With the internet becoming the source for, well, just about everything these days, it’s hard to run a successful business without utilizing it. Online search is the #1 way consumers look for products and services in today’s world. Over 200 million unique users visit the top 50 websites each month – serving up billions of display ads. Hence, advertising your business online is a highly recommended and useful advertising technique.
So maybe your company has some money set aside for some tradition search engine marketing (SEM) or some display advertising. Or maybe you have one of those coupons for $100 in free Google AdWords. Either way, here is some of the marketing lingo you should know before spending any money while advertising your business online.
SEM – Search Engine Marketing – This is when you pay to have your ad listed at the top of search results when people search for words or phrases you bid on. If a user clicks on your search ad, you are charged the amount you bid.
Banner Ad / Display Ad – these are the advertisements on websites in the form of pictures – generally a long ad across the top of a website, or a square ad along the side.
Keywords – These are the words or phrases you bid on for a search campaign. Keyword lists can be as broad or specific as you wish – from “hotel” to “Four Seasons Boylston Street Boston”
CPC – Cost Per Click – How much it costs for a user to click your ad and be directed to your website. This is generally an average of the total amount spent and the total number of clicks to your website. Some keywords cost much more than others. For example, bidding on “hotel Boston” will cost much more than “semiconductor.” If your business spent $500 on search advertising and received 350 clicks, your CPC would be $1.43.
Networks – A network is a collection of websites partnered together for advertising purposes. For example, the Google Ad Network is quite large and includes all the websites that display Google advertisements on their websites.
Impressions – An impression is every time your ad is displayed. For search marketing, an impression does not cost anything. For display advertising, you are charged by the number of impressions, whether a user clicks the ad or not.
CPM – Cost Per Thousand (well, Cost Per Mille, which is Latin for thousand) – This is how display advertising is charged. For every thousand impressions, the advertiser is charged a price – anywhere from $1 to $20 depending on the network of websites it is displayed on.
CTR – Click Through Rate – This is the number of times an ad is clicked on divided by the number of times it is seen (impressions.) For example, if 500 users click on your ad that has 3,100 impressions, your CTR would be 16%. Normal click through rates are closer to 1-5%.
CPA – Cost Per Action – Some advertising campaigns are based on a CPA pricing model. In this model, the advertiser only pays when specific actions are taken by a user – such as a purchase, signup, or form submit. For example, Company A might pay Company B for every user they get to sign up for Company A’s email list. This cost could be anywhere from $1 to $50.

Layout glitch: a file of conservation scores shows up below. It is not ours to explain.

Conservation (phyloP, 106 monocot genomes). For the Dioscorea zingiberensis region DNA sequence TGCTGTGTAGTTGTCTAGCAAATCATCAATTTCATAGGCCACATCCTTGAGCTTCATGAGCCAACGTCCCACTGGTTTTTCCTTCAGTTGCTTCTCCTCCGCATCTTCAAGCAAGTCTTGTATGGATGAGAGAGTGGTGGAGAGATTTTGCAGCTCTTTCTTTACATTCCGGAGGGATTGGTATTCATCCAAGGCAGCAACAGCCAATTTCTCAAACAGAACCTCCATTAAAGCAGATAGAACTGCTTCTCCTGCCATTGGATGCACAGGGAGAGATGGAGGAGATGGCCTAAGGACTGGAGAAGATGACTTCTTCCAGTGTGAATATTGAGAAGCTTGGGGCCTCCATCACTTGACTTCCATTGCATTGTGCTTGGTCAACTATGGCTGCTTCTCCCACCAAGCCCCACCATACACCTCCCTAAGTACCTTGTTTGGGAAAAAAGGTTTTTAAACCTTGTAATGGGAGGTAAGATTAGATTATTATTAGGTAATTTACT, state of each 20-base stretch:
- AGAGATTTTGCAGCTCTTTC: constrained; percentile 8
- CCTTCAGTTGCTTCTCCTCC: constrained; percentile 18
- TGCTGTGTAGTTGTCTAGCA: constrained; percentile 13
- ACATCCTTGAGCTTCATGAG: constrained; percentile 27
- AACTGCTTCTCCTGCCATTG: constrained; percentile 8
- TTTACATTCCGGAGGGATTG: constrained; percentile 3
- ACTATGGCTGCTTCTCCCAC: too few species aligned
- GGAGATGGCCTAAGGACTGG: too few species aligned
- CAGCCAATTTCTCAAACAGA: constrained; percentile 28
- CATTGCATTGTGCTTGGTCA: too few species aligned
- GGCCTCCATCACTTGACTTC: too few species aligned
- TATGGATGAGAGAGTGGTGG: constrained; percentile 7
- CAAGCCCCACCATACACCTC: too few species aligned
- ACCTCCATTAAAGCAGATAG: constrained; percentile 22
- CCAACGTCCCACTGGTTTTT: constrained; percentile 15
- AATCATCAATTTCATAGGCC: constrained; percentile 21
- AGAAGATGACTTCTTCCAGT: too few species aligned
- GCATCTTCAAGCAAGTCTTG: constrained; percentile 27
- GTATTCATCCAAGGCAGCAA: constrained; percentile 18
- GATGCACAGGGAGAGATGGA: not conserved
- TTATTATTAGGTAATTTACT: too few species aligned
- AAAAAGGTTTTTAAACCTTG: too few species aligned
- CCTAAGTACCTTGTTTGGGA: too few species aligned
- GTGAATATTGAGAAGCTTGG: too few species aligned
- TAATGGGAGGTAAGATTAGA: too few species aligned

Demographics – This refers to the type of customers your company wants to target – whether it is an age group or location.
Behavioral Targeting – This refers to targeting your ads to customers that have shown a specific behavior, such as viewing lots of cooking websites or searching for cooking recipes.
Traffic Source – This refers to how a user comes to your website.
Direct Traffic – the user types in your URL in their browser
Referral Traffic – a user clicks on a link to your website from another website, such as an article or blog post
Search Traffic – a user finds your website through a search engine such as Google or Bing.
Social Traffic – a user clicks on a link to your website from a social media site such as Facebook or Twitter
Types of Display Ads:
Here are kinds of display ads that you would need to consider while advertising your business online.
Floating ad – an ad that is displayed above the content of the website and moves as the user scrolls.
Pop-up – those annoying ads that open in a new window on your computer
Pop-under – those slightly less annoying ads that open in a new window behind your current browser window
Wallpaper Ad – an ad that takes up the background of a website.
Banner Ad – an ad embedded into a website, in-line with the website’s content.
Map Ad – an ad on a map service such as Google Maps or Bing Maps
So whether you manage your advertising your business online on the weekends or hire a firm to do it for you – spend $50 or $5,000 – these are all terms you should know. Online marketing is one of the most targeted and measured forms of advertising – and one of the least expensive in comparison to print and television. Online marketing can really make or break any business – large or small, new or mature.